they can relocate things that are referenced only from the heap
reliably ("those roots are not ambiguous", in GC-speak), and have
to avoid relocating objects that appear to be referenced from the
stack/registers.  (I know that CMUCL and SBCL adopt this partially
conservative GC strategy on x86; I'm not sure about commercial

Since the arguments to the foreign function call are on the stack/
in registers throughout the lifetime of the call, those objects are
protected from relocation (by some combination of accident, design,
and concessions to a register-starved but commercially popular

So, the amended rules for passing pointers to lisp objects to foreign
code are:

 a) don't do anything that could trigger a GC between the time that
    that pointer is obtained and the time that the ff-call returns
 b) if you can't really guarantee that, do this on an x86 with a
    partially conservative garbage collector, where most of the things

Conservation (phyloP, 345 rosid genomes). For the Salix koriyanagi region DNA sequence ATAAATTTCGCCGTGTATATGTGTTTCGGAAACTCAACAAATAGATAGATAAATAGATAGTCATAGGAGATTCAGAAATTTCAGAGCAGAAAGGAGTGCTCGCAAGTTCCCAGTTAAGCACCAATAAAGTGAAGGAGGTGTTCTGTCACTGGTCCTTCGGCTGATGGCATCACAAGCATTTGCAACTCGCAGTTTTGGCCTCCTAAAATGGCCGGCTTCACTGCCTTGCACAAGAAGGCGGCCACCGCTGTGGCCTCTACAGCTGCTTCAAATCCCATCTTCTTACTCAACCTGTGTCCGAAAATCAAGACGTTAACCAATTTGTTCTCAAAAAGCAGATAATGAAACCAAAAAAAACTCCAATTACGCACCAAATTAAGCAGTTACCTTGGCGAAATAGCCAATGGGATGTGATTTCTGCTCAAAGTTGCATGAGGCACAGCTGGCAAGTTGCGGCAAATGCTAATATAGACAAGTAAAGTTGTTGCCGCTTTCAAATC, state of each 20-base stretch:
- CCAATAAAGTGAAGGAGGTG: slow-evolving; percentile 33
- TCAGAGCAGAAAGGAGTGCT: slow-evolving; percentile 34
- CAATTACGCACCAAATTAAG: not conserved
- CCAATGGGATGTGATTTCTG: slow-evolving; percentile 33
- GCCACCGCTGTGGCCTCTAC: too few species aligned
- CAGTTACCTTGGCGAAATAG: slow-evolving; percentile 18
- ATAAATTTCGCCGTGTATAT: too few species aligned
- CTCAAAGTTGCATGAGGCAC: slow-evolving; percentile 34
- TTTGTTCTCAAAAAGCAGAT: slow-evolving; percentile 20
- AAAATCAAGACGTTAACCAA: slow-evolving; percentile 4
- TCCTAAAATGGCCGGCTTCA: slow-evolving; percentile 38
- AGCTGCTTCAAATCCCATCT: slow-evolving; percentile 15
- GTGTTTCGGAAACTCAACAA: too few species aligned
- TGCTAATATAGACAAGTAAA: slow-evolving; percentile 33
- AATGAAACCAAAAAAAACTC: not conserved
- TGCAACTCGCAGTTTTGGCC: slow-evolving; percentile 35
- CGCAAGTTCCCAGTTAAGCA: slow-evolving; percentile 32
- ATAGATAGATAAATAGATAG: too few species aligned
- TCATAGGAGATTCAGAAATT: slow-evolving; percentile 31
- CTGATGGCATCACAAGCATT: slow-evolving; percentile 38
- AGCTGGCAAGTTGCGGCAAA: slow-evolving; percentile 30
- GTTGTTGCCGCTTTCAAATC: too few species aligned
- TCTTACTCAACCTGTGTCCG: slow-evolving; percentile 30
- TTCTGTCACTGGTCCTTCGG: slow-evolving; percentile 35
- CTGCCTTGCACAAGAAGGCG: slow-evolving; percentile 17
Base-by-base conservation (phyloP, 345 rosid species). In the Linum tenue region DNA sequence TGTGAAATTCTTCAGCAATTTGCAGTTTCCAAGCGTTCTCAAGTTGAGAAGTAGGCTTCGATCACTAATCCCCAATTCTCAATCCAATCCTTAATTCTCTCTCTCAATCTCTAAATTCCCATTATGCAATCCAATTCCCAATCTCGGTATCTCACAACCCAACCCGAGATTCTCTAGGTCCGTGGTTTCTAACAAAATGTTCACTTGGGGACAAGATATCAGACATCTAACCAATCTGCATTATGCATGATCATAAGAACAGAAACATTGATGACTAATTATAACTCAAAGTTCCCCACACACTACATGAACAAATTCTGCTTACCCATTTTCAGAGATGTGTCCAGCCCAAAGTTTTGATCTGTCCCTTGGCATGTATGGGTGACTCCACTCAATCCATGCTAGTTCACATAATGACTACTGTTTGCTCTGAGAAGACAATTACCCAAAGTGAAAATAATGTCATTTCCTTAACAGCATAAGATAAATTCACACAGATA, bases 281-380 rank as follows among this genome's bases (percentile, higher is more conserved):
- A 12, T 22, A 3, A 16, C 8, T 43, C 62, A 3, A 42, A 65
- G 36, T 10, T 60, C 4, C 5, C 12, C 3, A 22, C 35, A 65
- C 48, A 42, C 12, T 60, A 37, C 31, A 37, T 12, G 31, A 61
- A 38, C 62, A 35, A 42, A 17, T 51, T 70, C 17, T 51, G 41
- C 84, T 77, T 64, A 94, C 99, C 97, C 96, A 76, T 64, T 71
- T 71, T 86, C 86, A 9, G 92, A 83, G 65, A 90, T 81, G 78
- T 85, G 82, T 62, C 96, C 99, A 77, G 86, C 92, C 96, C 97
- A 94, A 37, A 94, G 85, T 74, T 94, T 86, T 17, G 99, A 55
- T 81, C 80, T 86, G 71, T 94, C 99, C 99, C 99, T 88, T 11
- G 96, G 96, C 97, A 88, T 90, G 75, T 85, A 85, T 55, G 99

that you'd try to do would work because the GC can't really
    be too sure of what you're doing anyway, kinda.

A preemptively scheduled lisp makes (a) harder to guarantee; the
behavior of the calling thread might be predictable, but the
behavior of other threads in the system might not be (OpenMCL's
initial housekeeping thread might wake up from a nap, look at
the time, and try to cons a bignum ...).  If you think that lisps
should use partially conservative GCs on platforms where they aren't
practically forced to, I think that the short answer is "no" and
the long, explicit answer is "no!".

Since OpenMCL is preemptively scheduled and is not forced to use a
partially conservative GC strategy, the only thing that that could
work reliably is something like:

  (#_operate_on_big_array (%pointer-from-lisp-array *the-big-array*)))

I'd be willing to implement this when I get a little time; I'm
very strongly tempted to say that %POINTER-FROM-LISP-ARRAY should
signal an error if the GC's enabled, or should  otherwise be closely
coupled with the act of disabling the gc:

(with-pointer-from-lisp-array (ptr *the-big-array*) ; implicitly disables GC
  (#_operate_on_big_array ptr)
  ) ; illegal to reference ptr after this point

On Fri, 1 Oct 2004, Cyrus Harmon wrote: